Natalie: That's cool that you could get a speaker role with that as well because I think so many of us have done the booths over the years which are good for reinforcing in that initial brand exposure, but that authority really does come from being on stage and talking about it. 


Brandon: Yeah.


Yeah, I think I think there are five speaker sponsors, maybe 50 applications, so, well, not sure that I'm going to get it, but we'll see. 


Natalie: Fingers crossed. 


Brandon: Yeah, exactly. 


Natalie: That's awesome. So in terms of ,you know, your sales process, what have been some of the biggest hurdles that you've encountered? 


Brandon: Yeah, I think for me, you know kind of and I don't know whether this is would always be the, I think it's been a really wild market, you know because of Covid and you know kind of the government relief programs and then uh you know people quarantining and being concerned about exposure and and so there there have been supply issues in terms of paint, right?


You know the supply chain disruptions and then labor issues, labor shortages have been a big factor. Meanwhile demand for paint jobs and painters has actually increased quite a bit. And I think that I think the variety of reasons that, I think one, you know, could be that not everyone lost their job, but even if you didn't lose your job, you're still, a lot of people are still getting government subsidies of some kind, especially if you have kids, you get extra checks or whatnot. People are spending more time at home--meaning that if you don't like the paint on your walls, it's gonna bother you more now.


And so if you have the excess income, you just stare at it for a year and then a lot of times you know for people in 2020 would have and this is kind of focused on residential paint. But people who would have, um, got in their house repainted didn't because Covid had just broken out. And so, you know, there was fear of basically being in contact with anyone. And then 2021, a lot of people have kind of moved past that another sort of resurgence right now, but some people are kind of over it.


And so now there's almost a 2021 demand plus the 2020 demand. So you sort of, it's just been, it's been kind of weird. Um, I guess so. I guess one of the struggles I've had is sort of the product market fit during this crazy, transitory period. We've entertained the idea of launching a recruiting campaign, right? So helping these paying companies hire and retain qualified painters. It's not something that we've pulled the trigger on yet because it's, it's not something we've offered previously. So I guess I'm a little hesitant because I'm not positive we would be able to deliver on it to the satisfaction that I want to know that we will deliver on it.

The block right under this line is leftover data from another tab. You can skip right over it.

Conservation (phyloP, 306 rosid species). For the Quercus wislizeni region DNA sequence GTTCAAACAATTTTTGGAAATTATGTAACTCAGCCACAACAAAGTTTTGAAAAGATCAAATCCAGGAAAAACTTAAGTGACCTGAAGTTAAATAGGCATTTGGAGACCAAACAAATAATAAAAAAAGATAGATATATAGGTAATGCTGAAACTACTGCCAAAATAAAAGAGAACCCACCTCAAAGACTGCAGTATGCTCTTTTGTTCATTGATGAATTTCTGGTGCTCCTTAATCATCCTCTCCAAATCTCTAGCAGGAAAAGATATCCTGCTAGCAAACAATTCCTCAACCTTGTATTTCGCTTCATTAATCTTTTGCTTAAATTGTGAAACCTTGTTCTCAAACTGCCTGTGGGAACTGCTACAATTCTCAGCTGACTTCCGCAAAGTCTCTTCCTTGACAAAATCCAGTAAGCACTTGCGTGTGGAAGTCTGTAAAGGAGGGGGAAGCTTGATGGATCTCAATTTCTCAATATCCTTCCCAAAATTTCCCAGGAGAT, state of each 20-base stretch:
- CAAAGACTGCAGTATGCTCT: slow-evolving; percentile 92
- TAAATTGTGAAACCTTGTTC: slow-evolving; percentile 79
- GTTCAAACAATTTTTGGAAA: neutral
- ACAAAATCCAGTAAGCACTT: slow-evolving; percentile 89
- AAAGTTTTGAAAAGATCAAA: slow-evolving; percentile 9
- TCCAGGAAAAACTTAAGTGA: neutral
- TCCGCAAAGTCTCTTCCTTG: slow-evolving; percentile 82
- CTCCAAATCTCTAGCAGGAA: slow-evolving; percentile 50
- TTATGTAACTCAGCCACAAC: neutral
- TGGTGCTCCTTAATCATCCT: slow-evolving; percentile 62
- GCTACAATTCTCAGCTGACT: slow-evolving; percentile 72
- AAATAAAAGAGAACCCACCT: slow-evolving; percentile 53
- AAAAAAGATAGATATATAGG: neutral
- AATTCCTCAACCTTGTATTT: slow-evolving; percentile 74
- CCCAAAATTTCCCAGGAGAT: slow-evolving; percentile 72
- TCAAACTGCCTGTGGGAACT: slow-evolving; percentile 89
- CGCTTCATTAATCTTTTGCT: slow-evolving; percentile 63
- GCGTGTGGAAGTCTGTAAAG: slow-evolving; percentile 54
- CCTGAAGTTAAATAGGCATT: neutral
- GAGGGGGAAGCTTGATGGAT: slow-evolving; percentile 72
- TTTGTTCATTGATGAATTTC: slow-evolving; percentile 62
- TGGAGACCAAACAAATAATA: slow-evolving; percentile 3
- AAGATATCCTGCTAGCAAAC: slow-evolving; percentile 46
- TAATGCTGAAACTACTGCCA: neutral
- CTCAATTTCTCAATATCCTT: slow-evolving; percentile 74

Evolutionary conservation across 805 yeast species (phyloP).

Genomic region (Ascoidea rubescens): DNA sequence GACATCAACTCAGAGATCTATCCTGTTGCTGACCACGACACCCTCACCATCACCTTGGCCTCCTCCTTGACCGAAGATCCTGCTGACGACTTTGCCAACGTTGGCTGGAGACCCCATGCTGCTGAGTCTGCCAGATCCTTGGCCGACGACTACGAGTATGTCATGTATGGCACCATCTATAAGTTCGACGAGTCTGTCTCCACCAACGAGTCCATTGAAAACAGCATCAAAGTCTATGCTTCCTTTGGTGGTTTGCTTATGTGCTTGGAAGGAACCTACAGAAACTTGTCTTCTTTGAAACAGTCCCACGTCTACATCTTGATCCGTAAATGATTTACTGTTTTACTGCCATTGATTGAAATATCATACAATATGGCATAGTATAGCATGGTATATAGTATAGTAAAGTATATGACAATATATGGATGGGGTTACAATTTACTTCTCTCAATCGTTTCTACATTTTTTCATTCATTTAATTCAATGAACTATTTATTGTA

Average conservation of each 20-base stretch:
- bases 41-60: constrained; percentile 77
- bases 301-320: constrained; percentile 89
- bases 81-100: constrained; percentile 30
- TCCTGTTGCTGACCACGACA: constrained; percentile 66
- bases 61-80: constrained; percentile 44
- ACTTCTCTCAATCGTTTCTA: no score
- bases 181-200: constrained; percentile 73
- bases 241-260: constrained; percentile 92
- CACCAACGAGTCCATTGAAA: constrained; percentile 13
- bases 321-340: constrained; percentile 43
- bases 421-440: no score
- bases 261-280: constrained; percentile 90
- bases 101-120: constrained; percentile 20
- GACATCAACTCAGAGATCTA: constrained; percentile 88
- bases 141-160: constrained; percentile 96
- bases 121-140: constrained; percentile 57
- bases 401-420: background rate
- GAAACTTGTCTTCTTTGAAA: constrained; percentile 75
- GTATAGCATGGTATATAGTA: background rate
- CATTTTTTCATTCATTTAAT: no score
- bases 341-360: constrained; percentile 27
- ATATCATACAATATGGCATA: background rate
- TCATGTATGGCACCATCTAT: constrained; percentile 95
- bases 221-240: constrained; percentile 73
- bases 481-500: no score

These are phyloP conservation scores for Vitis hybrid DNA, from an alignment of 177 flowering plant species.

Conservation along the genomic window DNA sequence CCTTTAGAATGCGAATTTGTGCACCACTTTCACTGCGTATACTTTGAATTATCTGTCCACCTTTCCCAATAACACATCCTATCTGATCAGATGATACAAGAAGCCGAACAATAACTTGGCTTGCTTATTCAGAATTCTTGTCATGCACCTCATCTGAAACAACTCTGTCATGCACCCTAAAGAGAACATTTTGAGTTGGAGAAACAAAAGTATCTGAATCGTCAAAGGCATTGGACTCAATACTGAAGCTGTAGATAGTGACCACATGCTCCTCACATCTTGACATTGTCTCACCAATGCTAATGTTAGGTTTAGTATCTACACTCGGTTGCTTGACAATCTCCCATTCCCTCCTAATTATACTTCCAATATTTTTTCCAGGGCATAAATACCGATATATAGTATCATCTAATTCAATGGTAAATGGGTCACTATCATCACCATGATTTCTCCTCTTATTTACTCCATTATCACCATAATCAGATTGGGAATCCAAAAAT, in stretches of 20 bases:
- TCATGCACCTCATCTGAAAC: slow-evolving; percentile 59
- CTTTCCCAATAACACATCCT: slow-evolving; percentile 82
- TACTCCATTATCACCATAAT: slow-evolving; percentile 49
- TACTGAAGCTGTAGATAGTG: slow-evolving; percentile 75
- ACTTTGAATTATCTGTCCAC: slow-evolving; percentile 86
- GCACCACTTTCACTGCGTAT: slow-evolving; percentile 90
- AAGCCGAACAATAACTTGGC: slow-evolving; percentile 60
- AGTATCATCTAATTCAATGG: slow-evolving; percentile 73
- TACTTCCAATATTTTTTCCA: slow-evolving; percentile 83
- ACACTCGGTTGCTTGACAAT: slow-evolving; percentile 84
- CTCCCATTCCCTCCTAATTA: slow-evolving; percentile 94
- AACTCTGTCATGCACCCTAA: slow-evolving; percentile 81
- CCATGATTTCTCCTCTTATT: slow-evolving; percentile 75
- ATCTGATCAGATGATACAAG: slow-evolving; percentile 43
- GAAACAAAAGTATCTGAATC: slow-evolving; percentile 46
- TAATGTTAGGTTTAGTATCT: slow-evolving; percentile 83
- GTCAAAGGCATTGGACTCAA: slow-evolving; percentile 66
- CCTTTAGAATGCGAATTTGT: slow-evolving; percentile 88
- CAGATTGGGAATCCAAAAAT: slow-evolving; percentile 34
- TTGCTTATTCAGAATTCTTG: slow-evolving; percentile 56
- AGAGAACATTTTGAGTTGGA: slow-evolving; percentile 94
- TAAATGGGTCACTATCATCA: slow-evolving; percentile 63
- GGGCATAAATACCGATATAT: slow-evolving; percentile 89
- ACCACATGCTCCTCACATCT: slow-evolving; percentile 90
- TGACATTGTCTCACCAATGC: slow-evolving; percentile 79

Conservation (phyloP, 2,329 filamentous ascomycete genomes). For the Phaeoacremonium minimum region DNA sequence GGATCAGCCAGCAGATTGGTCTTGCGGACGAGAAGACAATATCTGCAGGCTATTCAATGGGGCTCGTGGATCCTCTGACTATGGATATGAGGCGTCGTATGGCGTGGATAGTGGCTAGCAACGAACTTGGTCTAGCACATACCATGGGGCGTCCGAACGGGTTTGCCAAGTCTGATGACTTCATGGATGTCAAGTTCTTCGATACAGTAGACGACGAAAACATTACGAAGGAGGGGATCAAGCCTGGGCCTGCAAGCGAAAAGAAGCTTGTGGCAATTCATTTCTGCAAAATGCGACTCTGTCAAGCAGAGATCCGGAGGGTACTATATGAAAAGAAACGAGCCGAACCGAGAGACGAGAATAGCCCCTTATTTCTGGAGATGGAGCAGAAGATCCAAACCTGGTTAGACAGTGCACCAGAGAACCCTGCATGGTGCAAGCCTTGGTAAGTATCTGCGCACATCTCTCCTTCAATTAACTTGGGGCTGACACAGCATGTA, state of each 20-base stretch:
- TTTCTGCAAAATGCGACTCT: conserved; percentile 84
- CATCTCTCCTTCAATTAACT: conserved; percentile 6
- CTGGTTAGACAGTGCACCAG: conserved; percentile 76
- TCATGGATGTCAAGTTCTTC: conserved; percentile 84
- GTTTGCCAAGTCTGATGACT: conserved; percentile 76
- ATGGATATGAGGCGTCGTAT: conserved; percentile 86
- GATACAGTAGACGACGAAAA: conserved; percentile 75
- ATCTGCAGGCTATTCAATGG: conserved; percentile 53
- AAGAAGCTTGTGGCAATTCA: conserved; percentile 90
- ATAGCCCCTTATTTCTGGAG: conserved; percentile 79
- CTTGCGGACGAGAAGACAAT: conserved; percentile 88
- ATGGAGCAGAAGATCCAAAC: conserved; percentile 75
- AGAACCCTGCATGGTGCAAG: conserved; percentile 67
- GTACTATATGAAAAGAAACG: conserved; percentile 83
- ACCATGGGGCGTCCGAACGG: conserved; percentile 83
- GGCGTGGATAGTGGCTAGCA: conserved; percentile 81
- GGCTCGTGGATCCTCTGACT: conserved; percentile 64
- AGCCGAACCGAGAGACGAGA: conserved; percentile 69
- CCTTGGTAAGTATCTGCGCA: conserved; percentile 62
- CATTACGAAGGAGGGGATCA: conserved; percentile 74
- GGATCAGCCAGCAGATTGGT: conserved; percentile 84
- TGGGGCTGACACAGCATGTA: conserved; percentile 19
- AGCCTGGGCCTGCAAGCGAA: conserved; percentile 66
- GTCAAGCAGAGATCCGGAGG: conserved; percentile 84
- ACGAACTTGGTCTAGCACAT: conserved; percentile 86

But it's, it's kind of made me, I guess have to pivot a little bit in my messaging and have to try to really be in tune with the market because just, you know, the idea of selling leads are getting more paint job in and of itself is not, is not a compelling message right now, right? 


Natalie: Yeah. That's an interesting approach to it because I've been hearing that a lot in the home services industry in general that people like, I don't need any more leads. I need bodies that can actually do the work.


So making that pivot to provide any sort of support for finding employees would probably be really beneficial, And I feel like that would strengthen, well it would build, start something but also strengthen a relationship with painting companies 


Brandon: I think so too. And day to day I'd like to offer probably all of that as part of our service officers because of your, you know, there's there's labor and kind of supply and demand and if you're only driving one of those sides, especially if you're very good at driving it, then you are leaving a big opportunity and kind of making yourself less sticky by not addressing the other side.